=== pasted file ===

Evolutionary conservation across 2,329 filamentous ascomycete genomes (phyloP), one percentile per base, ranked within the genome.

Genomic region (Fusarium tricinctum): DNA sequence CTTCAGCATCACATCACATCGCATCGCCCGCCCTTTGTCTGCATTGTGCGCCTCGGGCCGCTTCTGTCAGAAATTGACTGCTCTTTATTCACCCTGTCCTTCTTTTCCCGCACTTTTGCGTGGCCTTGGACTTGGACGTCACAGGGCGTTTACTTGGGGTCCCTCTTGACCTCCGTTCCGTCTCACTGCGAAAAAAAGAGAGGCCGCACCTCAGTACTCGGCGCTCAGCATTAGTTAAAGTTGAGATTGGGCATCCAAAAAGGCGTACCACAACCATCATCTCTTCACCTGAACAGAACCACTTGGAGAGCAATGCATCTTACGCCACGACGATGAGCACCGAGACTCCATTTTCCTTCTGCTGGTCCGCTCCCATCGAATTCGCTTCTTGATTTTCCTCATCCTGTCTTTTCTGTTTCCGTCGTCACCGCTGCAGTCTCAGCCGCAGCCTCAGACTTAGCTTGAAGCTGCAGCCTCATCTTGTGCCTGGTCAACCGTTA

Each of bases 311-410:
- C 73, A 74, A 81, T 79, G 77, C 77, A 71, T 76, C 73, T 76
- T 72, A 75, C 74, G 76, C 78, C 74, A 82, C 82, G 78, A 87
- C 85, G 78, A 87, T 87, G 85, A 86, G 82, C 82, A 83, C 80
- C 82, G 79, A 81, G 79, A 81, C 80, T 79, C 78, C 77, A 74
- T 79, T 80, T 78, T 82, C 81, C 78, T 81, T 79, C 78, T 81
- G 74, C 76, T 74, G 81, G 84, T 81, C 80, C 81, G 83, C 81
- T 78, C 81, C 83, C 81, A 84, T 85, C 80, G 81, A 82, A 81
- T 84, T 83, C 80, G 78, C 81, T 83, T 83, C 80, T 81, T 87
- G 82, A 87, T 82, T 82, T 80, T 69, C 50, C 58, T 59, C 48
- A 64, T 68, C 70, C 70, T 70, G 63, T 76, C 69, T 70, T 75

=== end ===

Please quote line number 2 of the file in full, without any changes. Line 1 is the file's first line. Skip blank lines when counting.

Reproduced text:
Genomic region (Fusarium tricinctum): DNA sequence CTTCAGCATCACATCACATCGCATCGCCCGCCCTTTGTCTGCATTGTGCGCCTCGGGCCGCTTCTGTCAGAAATTGACTGCTCTTTATTCACCCTGTCCTTCTTTTCCCGCACTTTTGCGTGGCCTTGGACTTGGACGTCACAGGGCGTTTACTTGGGGTCCCTCTTGACCTCCGTTCCGTCTCACTGCGAAAAAAAGAGAGGCCGCACCTCAGTACTCGGCGCTCAGCATTAGTTAAAGTTGAGATTGGGCATCCAAAAAGGCGTACCACAACCATCATCTCTTCACCTGAACAGAACCACTTGGAGAGCAATGCATCTTACGCCACGACGATGAGCACCGAGACTCCATTTTCCTTCTGCTGGTCCGCTCCCATCGAATTCGCTTCTTGATTTTCCTCATCCTGTCTTTTCTGTTTCCGTCGTCACCGCTGCAGTCTCAGCCGCAGCCTCAGACTTAGCTTGAAGCTGCAGCCTCATCTTGTGCCTGGTCAACCGTTA